In 2010, Google’s Eric Schmidt estimated that humanity creates the same amount of information every two days as it did in the entirety of recorded history up until 2003. This is astounding. Not that so much that data is being created -- people have always been walking, talking streams of data -- but that it is increasingly possible to capture it all. In the past, there were significant costs associated with compiling and disseminating data, so only those points of obvious utility were valuable enough to be measured and stored. Computers and technological advances have changed everything by making it cheaper to capture all of the digital crumbs that individuals scatter throughout an average day. The underlying assumption that motivates this data collection is that somewhere, hidden in the numbers, is valuable insight. Indeed, data analysis is now even yielding the answers to questions that people didn’t even know how to ask.
Wine producers are not immune to the allure of data. And it goes beyond assessing the contents of a wine bottle. DNA analysis of both vines and yeast, soil assays, drone monitoring and water usage analysis are being employed in vineyards around the world. With data analysis and computer modeling, it is becoming possible to identify and dial-in particular attributes designed to get a high score in wine publications.
It is telling that marketing materials of successful wineries rarely focus on this use of data to minimize natural variation. Instead, wineries talk of tradition, terroir and weather that coax a mysterious balance out of their fruit. If technology really does improve wine quality -- and it often can -- why not highlight this investment? It is because wine embodies a perennial challenge to work with nature and express what that location provided in that year. It is only with nature’s uncertainty that wine can offer a reflection of its environment.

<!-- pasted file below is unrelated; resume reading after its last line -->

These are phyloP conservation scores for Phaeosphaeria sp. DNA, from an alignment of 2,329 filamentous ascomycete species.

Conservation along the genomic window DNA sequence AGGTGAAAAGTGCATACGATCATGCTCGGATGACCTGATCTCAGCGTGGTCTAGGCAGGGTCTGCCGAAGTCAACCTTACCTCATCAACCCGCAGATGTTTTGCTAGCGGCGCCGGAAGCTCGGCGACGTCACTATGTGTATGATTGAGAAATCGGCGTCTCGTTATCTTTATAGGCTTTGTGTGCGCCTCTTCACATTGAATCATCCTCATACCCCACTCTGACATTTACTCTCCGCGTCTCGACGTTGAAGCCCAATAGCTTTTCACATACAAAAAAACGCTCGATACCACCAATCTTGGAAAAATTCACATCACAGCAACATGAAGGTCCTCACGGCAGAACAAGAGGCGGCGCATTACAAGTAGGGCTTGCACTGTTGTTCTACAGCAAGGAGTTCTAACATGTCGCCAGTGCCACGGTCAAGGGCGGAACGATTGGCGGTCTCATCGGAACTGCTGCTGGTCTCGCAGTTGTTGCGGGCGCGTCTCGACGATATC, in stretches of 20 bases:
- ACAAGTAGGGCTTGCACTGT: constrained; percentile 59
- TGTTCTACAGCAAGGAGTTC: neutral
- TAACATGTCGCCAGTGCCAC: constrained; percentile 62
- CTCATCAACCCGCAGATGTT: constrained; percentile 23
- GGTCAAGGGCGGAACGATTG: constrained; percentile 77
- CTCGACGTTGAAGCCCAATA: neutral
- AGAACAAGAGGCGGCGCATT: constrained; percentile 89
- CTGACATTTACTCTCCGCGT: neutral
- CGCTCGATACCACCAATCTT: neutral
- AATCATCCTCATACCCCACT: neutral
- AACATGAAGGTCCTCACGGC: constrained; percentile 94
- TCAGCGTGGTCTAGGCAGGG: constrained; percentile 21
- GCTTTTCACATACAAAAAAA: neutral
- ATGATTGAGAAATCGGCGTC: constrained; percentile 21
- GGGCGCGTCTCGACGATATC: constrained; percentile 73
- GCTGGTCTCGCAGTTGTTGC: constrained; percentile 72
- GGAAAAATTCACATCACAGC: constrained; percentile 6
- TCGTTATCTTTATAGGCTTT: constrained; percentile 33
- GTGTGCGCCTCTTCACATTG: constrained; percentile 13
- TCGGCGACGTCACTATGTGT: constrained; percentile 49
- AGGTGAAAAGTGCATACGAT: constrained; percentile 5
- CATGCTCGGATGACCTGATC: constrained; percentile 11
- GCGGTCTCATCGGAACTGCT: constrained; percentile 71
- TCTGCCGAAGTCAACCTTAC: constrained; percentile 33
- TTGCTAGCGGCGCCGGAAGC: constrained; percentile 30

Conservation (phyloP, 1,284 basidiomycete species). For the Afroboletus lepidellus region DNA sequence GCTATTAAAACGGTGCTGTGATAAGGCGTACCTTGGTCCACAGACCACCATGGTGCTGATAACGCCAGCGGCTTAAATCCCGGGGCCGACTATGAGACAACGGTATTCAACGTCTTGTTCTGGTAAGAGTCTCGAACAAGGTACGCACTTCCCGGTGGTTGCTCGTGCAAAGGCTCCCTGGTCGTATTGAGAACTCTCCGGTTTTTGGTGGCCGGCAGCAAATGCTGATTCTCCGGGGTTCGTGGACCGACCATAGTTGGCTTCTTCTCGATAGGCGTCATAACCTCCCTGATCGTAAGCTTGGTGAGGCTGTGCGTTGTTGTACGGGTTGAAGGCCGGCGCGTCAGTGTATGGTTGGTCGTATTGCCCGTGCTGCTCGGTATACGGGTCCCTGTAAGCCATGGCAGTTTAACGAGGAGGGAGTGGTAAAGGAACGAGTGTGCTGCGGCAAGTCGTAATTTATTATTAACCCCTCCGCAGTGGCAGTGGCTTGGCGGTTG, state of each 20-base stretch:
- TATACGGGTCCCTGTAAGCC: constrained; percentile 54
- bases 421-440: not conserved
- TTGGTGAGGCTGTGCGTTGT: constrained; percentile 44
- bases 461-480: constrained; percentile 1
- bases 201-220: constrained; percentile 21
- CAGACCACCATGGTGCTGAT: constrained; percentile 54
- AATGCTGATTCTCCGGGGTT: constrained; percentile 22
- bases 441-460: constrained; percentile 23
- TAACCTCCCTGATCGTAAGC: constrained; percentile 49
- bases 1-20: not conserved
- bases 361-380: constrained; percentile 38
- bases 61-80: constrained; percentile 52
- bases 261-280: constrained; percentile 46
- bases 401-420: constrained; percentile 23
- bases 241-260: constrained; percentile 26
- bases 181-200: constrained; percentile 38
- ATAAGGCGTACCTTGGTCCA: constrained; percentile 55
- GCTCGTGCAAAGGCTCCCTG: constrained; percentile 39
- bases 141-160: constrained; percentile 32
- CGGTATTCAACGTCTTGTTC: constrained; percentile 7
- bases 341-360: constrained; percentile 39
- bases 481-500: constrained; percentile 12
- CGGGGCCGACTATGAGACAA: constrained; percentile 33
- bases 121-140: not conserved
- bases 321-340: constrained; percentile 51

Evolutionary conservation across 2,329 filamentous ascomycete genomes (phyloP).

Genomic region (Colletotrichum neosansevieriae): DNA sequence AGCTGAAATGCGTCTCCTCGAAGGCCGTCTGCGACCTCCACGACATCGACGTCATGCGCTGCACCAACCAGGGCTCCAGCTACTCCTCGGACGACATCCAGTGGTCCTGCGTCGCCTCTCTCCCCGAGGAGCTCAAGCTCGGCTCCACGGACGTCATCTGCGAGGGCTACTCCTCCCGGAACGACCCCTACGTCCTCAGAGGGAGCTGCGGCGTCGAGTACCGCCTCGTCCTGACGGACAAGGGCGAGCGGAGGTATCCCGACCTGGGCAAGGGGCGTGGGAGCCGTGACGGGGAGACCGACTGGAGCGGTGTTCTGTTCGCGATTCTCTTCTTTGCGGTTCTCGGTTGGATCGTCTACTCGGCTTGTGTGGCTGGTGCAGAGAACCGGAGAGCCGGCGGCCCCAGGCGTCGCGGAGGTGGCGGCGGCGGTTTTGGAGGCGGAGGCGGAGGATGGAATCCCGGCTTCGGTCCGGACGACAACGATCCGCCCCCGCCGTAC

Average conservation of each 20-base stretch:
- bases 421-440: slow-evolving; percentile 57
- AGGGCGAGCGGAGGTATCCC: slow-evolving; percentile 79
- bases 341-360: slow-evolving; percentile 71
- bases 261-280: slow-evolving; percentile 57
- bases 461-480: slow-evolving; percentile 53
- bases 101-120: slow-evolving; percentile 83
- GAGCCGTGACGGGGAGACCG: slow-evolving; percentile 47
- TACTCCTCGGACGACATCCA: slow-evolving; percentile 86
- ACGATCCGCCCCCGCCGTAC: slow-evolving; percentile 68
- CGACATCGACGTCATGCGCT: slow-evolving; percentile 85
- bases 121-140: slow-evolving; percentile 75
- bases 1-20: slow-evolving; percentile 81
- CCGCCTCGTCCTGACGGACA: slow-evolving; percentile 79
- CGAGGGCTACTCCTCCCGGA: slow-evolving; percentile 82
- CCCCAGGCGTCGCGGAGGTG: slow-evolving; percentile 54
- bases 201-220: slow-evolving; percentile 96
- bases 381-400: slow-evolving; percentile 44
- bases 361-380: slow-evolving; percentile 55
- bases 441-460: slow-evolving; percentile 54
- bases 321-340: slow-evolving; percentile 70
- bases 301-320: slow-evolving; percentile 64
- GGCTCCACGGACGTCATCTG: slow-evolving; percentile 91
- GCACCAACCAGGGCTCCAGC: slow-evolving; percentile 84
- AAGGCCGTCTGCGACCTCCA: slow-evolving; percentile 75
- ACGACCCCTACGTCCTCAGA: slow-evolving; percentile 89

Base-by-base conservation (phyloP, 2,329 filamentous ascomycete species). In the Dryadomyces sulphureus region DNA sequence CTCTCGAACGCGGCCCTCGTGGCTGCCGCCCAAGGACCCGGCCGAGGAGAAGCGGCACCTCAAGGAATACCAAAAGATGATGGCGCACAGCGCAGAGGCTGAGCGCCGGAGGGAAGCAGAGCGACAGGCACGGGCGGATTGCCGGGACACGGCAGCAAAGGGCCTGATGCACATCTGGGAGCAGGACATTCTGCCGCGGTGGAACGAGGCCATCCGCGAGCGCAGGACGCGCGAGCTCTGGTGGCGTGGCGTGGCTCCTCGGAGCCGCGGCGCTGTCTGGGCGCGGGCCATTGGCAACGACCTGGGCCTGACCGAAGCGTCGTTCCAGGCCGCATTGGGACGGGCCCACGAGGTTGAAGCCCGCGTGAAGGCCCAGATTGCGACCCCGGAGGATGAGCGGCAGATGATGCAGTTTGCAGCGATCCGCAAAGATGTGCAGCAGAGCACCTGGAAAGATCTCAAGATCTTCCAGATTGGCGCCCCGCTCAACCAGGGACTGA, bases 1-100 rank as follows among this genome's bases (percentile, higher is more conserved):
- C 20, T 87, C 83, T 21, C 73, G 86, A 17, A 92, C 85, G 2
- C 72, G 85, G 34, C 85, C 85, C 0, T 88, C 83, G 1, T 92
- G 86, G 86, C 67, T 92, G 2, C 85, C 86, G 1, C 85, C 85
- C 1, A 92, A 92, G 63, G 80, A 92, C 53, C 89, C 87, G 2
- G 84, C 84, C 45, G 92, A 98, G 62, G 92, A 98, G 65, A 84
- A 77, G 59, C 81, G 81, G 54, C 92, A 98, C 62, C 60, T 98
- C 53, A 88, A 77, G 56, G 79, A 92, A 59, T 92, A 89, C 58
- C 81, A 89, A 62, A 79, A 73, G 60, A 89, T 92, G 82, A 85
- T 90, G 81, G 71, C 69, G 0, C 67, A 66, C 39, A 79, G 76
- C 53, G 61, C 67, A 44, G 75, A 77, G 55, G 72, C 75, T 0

There are many in the wine community who, regardless of their use of technology, also maintain a philosophical partnership with nature. Organic and biodynamic producers, and the vaguely categorized “natural” winemakers can be quite opinionated about what practices should and should not be allowed. But, perhaps no one has gone so far to create wines with their own personalities as Randall Graham of Bonny Doon Vineyards. In San Juan Bautista, California, Graham has planted a vineyard from grape seeds! This may not seem revolutionary, but for millennia, vineyards have been propagated by cloning of existing grapes. The clones were selected to minimize disease, increase desirable flavor traits and generally make the winemaking process easier. Planting from seeds assures genetic diversity, but tosses predictability out of the window.
To be sure, this project will be studied in detail, resulting in mountains of data. But, when technology seemingly makes it possible to obtain answers to questions that haven’t even been posed, it is inspiring to see someone take such a risk because of the value inherent to the search.
Doon it Up!
While the wines resulting from this experimental vineyard aren’t available yet, Bonny Doon currently makes other great, underappreciated, and relatively reasonable wines. Le Cigare Volante is a red Rhone blend (Grenache, Syrah and Mourvedre) worth seeking out, and the Bien Nacido Syrah is one of the more traditional Syrahs from California. In fact, every Bonny Doon wine is expressive in its own unique way; it’s tough to go wrong.